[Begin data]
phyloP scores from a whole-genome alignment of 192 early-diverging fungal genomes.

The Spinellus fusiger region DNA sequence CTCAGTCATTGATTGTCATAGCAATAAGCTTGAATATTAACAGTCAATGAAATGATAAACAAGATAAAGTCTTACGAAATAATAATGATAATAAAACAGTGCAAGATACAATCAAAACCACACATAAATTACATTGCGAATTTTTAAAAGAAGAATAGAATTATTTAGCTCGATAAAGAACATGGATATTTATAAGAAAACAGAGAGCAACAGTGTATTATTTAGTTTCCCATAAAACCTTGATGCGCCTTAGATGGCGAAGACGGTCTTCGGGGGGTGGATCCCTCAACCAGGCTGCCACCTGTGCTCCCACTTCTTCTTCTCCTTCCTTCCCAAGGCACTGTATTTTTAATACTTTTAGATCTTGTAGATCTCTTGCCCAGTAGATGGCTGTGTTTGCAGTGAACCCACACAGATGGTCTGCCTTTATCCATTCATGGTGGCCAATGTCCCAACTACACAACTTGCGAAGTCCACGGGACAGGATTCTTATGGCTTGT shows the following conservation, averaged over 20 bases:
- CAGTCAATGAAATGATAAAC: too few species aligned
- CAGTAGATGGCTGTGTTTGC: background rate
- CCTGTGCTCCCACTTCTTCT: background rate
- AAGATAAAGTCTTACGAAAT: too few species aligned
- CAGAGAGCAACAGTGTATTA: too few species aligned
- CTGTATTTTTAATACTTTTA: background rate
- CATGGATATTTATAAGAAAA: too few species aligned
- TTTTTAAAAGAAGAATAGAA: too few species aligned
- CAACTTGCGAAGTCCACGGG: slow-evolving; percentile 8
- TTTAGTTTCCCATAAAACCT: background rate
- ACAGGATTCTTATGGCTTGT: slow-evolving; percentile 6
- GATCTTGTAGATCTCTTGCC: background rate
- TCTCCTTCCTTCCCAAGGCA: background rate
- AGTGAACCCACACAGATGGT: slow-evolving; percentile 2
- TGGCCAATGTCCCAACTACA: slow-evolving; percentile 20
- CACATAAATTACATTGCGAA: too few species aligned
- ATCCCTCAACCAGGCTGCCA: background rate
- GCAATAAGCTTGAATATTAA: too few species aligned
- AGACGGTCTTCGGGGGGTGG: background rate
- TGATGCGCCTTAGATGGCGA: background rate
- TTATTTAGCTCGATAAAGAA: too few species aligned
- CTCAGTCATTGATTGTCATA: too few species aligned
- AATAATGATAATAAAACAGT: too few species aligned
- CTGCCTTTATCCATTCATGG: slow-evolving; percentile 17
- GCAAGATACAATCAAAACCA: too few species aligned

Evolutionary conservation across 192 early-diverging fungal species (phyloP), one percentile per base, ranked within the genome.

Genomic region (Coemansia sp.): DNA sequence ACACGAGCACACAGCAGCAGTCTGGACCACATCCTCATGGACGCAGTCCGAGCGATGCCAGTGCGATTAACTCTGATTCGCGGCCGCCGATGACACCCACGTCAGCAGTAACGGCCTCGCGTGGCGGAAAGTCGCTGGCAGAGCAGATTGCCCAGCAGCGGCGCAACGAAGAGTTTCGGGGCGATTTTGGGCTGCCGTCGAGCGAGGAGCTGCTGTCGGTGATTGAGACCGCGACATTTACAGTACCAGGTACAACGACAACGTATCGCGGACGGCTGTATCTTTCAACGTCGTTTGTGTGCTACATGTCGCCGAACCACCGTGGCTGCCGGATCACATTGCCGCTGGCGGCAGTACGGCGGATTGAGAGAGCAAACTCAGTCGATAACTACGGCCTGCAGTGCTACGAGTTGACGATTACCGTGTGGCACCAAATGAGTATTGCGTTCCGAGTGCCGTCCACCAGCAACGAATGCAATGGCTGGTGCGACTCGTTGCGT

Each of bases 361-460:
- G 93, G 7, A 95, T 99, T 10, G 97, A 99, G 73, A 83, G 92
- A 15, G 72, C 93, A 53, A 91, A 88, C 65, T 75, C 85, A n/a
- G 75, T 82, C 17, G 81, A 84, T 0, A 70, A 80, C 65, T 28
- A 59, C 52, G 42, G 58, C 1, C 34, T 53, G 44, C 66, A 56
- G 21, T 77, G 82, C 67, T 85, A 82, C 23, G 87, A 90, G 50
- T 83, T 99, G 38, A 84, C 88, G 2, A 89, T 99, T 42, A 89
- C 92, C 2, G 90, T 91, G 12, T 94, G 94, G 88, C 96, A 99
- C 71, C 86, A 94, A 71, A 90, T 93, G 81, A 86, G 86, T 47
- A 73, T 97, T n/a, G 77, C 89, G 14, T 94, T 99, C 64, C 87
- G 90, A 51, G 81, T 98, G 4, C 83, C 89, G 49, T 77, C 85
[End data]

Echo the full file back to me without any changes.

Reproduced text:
phyloP scores from a whole-genome alignment of 192 early-diverging fungal genomes.

The Spinellus fusiger region DNA sequence CTCAGTCATTGATTGTCATAGCAATAAGCTTGAATATTAACAGTCAATGAAATGATAAACAAGATAAAGTCTTACGAAATAATAATGATAATAAAACAGTGCAAGATACAATCAAAACCACACATAAATTACATTGCGAATTTTTAAAAGAAGAATAGAATTATTTAGCTCGATAAAGAACATGGATATTTATAAGAAAACAGAGAGCAACAGTGTATTATTTAGTTTCCCATAAAACCTTGATGCGCCTTAGATGGCGAAGACGGTCTTCGGGGGGTGGATCCCTCAACCAGGCTGCCACCTGTGCTCCCACTTCTTCTTCTCCTTCCTTCCCAAGGCACTGTATTTTTAATACTTTTAGATCTTGTAGATCTCTTGCCCAGTAGATGGCTGTGTTTGCAGTGAACCCACACAGATGGTCTGCCTTTATCCATTCATGGTGGCCAATGTCCCAACTACACAACTTGCGAAGTCCACGGGACAGGATTCTTATGGCTTGT shows the following conservation, averaged over 20 bases:
- CAGTCAATGAAATGATAAAC: too few species aligned
- CAGTAGATGGCTGTGTTTGC: background rate
- CCTGTGCTCCCACTTCTTCT: background rate
- AAGATAAAGTCTTACGAAAT: too few species aligned
- CAGAGAGCAACAGTGTATTA: too few species aligned
- CTGTATTTTTAATACTTTTA: background rate
- CATGGATATTTATAAGAAAA: too few species aligned
- TTTTTAAAAGAAGAATAGAA: too few species aligned
- CAACTTGCGAAGTCCACGGG: slow-evolving; percentile 8
- TTTAGTTTCCCATAAAACCT: background rate
- ACAGGATTCTTATGGCTTGT: slow-evolving; percentile 6
- GATCTTGTAGATCTCTTGCC: background rate
- TCTCCTTCCTTCCCAAGGCA: background rate
- AGTGAACCCACACAGATGGT: slow-evolving; percentile 2
- TGGCCAATGTCCCAACTACA: slow-evolving; percentile 20
- CACATAAATTACATTGCGAA: too few species aligned
- ATCCCTCAACCAGGCTGCCA: background rate
- GCAATAAGCTTGAATATTAA: too few species aligned
- AGACGGTCTTCGGGGGGTGG: background rate
- TGATGCGCCTTAGATGGCGA: background rate
- TTATTTAGCTCGATAAAGAA: too few species aligned
- CTCAGTCATTGATTGTCATA: too few species aligned
- AATAATGATAATAAAACAGT: too few species aligned
- CTGCCTTTATCCATTCATGG: slow-evolving; percentile 17
- GCAAGATACAATCAAAACCA: too few species aligned

Evolutionary conservation across 192 early-diverging fungal species (phyloP), one percentile per base, ranked within the genome.

Genomic region (Coemansia sp.): DNA sequence ACACGAGCACACAGCAGCAGTCTGGACCACATCCTCATGGACGCAGTCCGAGCGATGCCAGTGCGATTAACTCTGATTCGCGGCCGCCGATGACACCCACGTCAGCAGTAACGGCCTCGCGTGGCGGAAAGTCGCTGGCAGAGCAGATTGCCCAGCAGCGGCGCAACGAAGAGTTTCGGGGCGATTTTGGGCTGCCGTCGAGCGAGGAGCTGCTGTCGGTGATTGAGACCGCGACATTTACAGTACCAGGTACAACGACAACGTATCGCGGACGGCTGTATCTTTCAACGTCGTTTGTGTGCTACATGTCGCCGAACCACCGTGGCTGCCGGATCACATTGCCGCTGGCGGCAGTACGGCGGATTGAGAGAGCAAACTCAGTCGATAACTACGGCCTGCAGTGCTACGAGTTGACGATTACCGTGTGGCACCAAATGAGTATTGCGTTCCGAGTGCCGTCCACCAGCAACGAATGCAATGGCTGGTGCGACTCGTTGCGT

Each of bases 361-460:
- G 93, G 7, A 95, T 99, T 10, G 97, A 99, G 73, A 83, G 92
- A 15, G 72, C 93, A 53, A 91, A 88, C 65, T 75, C 85, A n/a
- G 75, T 82, C 17, G 81, A 84, T 0, A 70, A 80, C 65, T 28
- A 59, C 52, G 42, G 58, C 1, C 34, T 53, G 44, C 66, A 56
- G 21, T 77, G 82, C 67, T 85, A 82, C 23, G 87, A 90, G 50
- T 83, T 99, G 38, A 84, C 88, G 2, A 89, T 99, T 42, A 89
- C 92, C 2, G 90, T 91, G 12, T 94, G 94, G 88, C 96, A 99
- C 71, C 86, A 94, A 71, A 90, T 93, G 81, A 86, G 86, T 47
- A 73, T 97, T n/a, G 77, C 89, G 14, T 94, T 99, C 64, C 87
- G 90, A 51, G 81, T 98, G 4, C 83, C 89, G 49, T 77, C 85